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Firestorm Response

The American Institute of Architects, East Bay (AIA East Bay) is a local non-profit membership organization for architects and design professionals. In addition to supporting its members in the practice of excellent design, AIA East Bay interacts with members of the community in a variety of ways.

Following the East Bay Firestorm in 1991 AIA East Bay immediately responded to the community’s needs by providing support in multiple ways, including:

  • CEDAT (California Emergency Design Assistance Team) organized to elicit from the fire survivors their recollections of their pre-existing neighborhood context and to identify those elements to carry forward into their reconstructed neighborhoods. The CEDAT contributed to both the rebuilding process and to the healing process that followed the fire.
  • Design Review: Recommended design review not be required for projects that closely conformed to pre-existing size, siting and massing. Developed a checklist to help the City to determine where Design Review would be appropriate.
  • One Stop Shop: Encouraged FEMA and the Cities of Berkeley and Oakland to set up single separate offices to expedite obtaining building permits.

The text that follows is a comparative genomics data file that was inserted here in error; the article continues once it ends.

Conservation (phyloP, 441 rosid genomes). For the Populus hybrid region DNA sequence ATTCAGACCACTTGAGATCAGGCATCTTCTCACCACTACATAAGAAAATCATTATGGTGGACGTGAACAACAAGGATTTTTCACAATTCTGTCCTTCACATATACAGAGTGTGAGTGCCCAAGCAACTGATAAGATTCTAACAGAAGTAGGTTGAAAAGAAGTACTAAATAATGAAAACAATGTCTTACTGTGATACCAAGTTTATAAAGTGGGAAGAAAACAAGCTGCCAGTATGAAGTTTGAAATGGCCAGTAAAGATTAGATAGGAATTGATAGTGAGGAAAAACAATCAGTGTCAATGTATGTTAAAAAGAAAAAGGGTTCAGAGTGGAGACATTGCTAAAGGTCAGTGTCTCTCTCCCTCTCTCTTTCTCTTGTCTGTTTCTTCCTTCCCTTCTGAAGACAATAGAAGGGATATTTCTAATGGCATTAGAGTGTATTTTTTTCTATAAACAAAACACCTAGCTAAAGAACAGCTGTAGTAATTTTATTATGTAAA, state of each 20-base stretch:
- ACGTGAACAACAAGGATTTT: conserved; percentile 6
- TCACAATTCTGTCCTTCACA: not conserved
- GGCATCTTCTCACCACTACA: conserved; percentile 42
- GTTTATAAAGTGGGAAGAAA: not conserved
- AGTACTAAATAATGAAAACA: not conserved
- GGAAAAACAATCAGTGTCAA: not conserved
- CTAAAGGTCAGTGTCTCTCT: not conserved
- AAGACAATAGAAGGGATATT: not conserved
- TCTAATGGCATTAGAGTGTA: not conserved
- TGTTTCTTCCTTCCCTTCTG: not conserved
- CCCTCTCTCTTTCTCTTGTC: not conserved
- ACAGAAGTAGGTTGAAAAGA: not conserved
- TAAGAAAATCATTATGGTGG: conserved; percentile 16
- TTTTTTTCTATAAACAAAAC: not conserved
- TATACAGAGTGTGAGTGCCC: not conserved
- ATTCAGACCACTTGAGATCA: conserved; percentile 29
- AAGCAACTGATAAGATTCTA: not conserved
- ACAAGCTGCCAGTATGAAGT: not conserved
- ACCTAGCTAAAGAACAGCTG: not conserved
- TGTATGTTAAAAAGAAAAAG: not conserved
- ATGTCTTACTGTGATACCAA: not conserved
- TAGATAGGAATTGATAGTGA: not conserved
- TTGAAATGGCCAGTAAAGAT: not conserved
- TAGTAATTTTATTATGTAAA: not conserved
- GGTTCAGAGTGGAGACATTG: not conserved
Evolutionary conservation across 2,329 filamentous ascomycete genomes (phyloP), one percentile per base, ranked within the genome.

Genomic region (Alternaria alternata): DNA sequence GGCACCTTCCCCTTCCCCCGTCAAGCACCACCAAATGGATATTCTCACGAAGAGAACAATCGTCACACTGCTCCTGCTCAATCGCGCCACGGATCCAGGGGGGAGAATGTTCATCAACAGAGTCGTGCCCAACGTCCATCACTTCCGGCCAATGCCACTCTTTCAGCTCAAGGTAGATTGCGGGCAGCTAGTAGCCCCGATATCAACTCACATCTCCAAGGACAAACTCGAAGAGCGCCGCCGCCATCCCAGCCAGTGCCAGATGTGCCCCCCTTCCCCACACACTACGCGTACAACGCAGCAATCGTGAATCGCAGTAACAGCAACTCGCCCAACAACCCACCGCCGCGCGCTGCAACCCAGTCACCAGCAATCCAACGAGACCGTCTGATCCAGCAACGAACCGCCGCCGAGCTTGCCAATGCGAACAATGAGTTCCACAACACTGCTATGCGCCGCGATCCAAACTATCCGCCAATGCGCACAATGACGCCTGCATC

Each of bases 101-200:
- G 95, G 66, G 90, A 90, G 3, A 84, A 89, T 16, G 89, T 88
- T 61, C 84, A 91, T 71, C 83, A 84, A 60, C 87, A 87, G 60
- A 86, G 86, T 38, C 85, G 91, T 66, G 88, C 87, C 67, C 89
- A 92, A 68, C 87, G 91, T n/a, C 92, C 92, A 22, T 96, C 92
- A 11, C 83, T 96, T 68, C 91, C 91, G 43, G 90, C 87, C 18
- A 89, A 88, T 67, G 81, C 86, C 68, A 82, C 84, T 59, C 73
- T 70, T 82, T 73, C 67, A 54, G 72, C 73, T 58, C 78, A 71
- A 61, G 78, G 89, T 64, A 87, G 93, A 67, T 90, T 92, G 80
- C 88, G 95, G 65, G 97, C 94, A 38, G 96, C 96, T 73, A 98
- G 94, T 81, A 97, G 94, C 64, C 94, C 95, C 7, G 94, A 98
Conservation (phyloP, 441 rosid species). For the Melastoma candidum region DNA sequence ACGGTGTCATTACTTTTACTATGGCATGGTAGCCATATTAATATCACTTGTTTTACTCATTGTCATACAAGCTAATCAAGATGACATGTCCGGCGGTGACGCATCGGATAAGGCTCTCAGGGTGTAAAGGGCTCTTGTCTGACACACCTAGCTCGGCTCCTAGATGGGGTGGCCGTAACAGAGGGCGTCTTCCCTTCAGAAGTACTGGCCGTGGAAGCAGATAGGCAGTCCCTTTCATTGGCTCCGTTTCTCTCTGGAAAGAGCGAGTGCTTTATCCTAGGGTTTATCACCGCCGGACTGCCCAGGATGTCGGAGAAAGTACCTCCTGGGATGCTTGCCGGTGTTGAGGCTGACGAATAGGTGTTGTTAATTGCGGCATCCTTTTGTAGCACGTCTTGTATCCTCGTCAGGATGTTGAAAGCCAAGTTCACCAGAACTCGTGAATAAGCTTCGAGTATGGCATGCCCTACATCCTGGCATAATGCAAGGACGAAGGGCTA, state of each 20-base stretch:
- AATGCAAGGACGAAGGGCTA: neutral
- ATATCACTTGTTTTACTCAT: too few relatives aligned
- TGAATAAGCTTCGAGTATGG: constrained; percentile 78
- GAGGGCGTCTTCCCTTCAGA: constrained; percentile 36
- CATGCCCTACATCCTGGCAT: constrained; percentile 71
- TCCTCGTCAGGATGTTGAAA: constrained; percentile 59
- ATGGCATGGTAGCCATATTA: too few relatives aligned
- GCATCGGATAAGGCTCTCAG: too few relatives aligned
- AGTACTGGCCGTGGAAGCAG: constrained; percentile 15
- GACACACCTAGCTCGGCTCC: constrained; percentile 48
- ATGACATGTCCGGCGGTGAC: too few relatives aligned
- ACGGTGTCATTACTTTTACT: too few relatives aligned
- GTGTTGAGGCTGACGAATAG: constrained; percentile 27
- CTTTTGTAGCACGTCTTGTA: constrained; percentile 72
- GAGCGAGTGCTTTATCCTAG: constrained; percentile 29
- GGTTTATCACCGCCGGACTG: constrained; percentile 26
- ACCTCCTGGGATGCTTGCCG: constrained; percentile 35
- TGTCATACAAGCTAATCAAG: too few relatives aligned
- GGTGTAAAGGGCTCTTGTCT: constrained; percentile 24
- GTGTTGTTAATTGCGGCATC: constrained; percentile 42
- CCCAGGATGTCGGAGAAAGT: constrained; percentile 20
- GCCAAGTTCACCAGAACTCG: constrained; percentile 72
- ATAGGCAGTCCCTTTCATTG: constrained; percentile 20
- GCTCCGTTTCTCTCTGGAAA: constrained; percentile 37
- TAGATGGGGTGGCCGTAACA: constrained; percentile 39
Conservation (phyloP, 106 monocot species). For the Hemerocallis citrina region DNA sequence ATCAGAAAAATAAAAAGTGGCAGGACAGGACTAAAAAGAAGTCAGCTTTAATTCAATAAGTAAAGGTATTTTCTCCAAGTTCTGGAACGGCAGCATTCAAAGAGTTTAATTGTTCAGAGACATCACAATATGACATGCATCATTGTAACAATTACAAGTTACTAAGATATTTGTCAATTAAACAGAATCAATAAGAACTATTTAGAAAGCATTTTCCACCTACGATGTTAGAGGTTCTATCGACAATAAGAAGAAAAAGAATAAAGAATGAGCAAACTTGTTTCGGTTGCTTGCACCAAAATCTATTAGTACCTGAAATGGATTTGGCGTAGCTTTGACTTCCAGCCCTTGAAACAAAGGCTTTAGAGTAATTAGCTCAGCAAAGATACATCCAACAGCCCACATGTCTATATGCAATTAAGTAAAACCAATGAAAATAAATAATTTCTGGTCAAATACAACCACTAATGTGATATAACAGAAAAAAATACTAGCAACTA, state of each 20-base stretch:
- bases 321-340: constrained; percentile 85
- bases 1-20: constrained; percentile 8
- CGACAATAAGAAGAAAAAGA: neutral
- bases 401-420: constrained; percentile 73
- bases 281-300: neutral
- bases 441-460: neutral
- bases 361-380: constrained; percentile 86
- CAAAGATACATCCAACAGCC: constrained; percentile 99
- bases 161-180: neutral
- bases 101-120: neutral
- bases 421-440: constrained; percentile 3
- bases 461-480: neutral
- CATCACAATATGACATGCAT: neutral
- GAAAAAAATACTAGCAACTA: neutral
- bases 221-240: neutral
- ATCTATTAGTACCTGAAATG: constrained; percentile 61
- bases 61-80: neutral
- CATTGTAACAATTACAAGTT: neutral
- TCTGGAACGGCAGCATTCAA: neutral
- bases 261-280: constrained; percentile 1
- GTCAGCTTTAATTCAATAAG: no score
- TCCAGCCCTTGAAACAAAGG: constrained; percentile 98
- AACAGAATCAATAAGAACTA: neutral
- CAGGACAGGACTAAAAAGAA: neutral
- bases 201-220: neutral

• Education: Public meetings help fire survivors understand the design, permitting and construction processes.
  • Women’s Support Group: It was quickly realized that many single, divorced and widowed women, approximately 30 percent of the people who lost their homes, would be facing the reconstruction process alone. For over a year AIA East Bay’s Women in Architecture Committee arranged for expert speakers and facilitated meetings to help in both design process and, more importantly, healing.

Email info@aiaeb.org to be notified of disaster response trainings and opportunities.

Suggestions to live and build in safety:

  • Get to know your neighbors.
  • Join and support your neighborhood emergency support network.
  • Start a neighborhood group that includes an emergency support network – and go through the publicly-available training.
  • Hire a licensed Architect (email AIA East Bay for a referral).
  • Design and build following all codes.
  • Site your project to provide “defensible space” – in case of adjacent structure or brush fire.
  • Design for easy vehicular access to a public road.
  • Use native plant landscaping where possible.
  • Landscape to provide separation from trees and your building.
  • Avoid landscaping on or over your roof (exception: a “green” sod roof).
  • Plan for multiple ways out of your building and bedrooms.
  • Use sustainable, fire resistant materials.
  • Roof: Composition shingles, metal, tile or light weight hybrid materials.
  • Ventilate any attics from the roof plane and the ridge.
  • Wall: stucco, concrete panels, wood and/or metal over gypsum panels, stone and/or masonry (solid or as facings).
  • Install fire sprinklers (optional).
  • Install appropriate fire extinguishers in the garage and the kitchen.